Hans Natonek(Immanuel, Hans Eff, Hans Egg, Jean und E. Menet, N. O. Kent, Norbert, Hans Norbert, Nek, H.N., Zett, Ert)

Hans Natonek, Schriftsteller
Hans Natonek with his third wife, the dancer Anne Grünwald in Tuscon, Arizona, 1950s
Bürgerstiftung für verfolgte Künste – Else-Lasker-Schüler-Zentrum – Kunstsammlung Gerhard Schneider im Zentrum für verfolgte Künste, Privataufnahme, © Erica Wantoch, Österreich

Hans Natonek(Immanuel, Hans Eff, Hans Egg, Jean und E. Menet, N. O. Kent, Norbert, Hans Norbert, Nek, H.N., Zett, Ert)

„Bitte sprechen sie recht langsam“, sagte ich, „damit ich Sie besser verstehe.“ Der Mann verstand, ich sei taub und schrie mir ins Ohr. Es wird noch mehr solcher Missverständnisse geben.

[“Please speak very slowly”, I said, “so that I can understand you better.” The man assumed that I was deaf and yelled into my ear. There will be more such misunderstandings. (ed. trans.)]

Hans Natonek, Der erste Tag, 7 February 1941, Aufbau, New York

Bornon 28 October 1892 in Prague, Czechoslovakia
Diedon 23 October 1963 in Tucson, Arizona, United States of America (USA)
ExileCzechoslovakia, France, United States of America
ProfessionWriter, Journalist

In 1940, Hans Natonek was at the height of his powers as a writer and journalist. When he arrived in the US on 20 January 1941, he had been through some tumultuous years, from the loss of his job and German citizenship, to denunciations by his first wife and exclusion from the Reich Chamber of Culture. With two suitcases, he had fled into exile in Prague in late 1934/early 1935 and had bought Czech citizenship there. He worked for German-language newspapers in Prague as well as exile journals. But Natonek had no interest in establishing contacts in the art and literature scene, instead increasingly isolating himself. One day after the pogroms of 9 November 1938, he fled again, this time to Paris. There he worked as a journalist for the Neue Tagebuch, the Pariser Tagezeitung and Zukunft, among other publications. He also maintained contacts to the émigré community, included Joseph Roth, Walter Mehring, Ernst Weiß and Hertha Pauli. With the invasion of the German Wehrmacht in June 1940, he decamped to Marseille, and from there over the Pyrenees to Lisbon. After months of waiting, in January 1941 he made his way to the US with the assistance of various relief organisations. He had left Europe for good, as well as his professional success, which eluded him in America.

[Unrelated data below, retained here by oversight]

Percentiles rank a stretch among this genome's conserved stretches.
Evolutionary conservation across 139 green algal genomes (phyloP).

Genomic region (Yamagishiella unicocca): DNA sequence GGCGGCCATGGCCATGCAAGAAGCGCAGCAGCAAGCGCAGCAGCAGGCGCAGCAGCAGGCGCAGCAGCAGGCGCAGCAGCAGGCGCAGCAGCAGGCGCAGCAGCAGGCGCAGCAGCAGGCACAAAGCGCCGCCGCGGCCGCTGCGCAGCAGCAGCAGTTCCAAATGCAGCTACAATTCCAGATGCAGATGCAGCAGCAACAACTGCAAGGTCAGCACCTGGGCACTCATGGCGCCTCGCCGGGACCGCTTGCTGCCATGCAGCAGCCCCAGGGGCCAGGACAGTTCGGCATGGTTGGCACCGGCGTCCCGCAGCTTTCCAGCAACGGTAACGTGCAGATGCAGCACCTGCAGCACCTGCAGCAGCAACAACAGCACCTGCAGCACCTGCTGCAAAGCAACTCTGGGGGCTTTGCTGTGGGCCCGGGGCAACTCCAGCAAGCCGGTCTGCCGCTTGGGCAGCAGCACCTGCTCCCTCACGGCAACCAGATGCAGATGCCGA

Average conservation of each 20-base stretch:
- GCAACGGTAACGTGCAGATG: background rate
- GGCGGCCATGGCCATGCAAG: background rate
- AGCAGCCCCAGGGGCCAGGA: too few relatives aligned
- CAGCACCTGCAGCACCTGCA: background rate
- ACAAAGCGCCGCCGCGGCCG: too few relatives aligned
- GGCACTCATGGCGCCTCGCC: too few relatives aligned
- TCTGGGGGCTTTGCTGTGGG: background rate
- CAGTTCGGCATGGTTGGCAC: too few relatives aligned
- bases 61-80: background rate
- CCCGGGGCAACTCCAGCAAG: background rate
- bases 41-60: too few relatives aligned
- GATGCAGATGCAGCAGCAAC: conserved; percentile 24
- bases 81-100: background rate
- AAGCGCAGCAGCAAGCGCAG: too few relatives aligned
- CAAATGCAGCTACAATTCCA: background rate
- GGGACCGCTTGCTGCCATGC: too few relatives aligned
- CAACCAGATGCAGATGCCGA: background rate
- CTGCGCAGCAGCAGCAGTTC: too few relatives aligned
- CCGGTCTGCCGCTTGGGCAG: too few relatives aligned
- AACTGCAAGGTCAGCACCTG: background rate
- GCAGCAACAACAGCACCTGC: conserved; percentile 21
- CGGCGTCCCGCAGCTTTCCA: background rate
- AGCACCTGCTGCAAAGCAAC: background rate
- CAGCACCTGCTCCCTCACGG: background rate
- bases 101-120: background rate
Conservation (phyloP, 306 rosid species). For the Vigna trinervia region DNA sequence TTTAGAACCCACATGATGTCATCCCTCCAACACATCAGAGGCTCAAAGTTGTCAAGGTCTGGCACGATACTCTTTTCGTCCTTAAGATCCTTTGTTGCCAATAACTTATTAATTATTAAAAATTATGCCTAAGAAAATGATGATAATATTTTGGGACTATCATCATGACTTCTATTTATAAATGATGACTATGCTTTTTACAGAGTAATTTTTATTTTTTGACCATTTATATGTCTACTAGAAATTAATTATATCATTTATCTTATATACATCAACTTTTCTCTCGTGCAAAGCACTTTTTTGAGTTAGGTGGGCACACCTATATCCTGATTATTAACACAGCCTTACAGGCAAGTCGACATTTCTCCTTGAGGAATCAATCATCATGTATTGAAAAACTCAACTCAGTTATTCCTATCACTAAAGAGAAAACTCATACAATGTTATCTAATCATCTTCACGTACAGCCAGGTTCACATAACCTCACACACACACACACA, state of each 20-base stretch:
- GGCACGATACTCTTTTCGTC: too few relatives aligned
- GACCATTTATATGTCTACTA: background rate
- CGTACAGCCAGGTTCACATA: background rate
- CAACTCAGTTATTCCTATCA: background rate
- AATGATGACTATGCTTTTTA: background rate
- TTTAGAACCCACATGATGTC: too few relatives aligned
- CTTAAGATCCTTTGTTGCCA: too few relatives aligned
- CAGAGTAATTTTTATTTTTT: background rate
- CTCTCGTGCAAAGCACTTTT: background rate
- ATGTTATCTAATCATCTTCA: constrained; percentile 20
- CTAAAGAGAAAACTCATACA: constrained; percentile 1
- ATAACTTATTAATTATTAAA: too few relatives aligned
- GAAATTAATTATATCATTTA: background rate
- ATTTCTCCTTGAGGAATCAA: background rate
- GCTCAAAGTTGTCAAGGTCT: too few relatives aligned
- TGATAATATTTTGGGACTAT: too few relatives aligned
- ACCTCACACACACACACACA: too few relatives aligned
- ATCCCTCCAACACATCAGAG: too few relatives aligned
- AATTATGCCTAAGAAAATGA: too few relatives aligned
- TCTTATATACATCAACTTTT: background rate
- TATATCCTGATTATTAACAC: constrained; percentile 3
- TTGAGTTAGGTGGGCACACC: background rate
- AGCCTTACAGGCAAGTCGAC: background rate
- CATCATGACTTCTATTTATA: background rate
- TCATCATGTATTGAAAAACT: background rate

Selected works:
Geld regiert die Welt oder: Die Abenteuer des Gewissens (prose, 1930)
Kinder einer Stadt (prose, 1932)
Der Schlemihl (prose, 1935)
In search of myself (Autobiografischer Roman, 1943)
Blaubarts letzte Liebe (prose, 1988)

Further reading:
Böttger, Steffi (Hg.): Hans Natonek. Letzter Tag in Europa. Gesammelte Publizistik 1933 – 1963. Leipzig: Lehmstedt 2013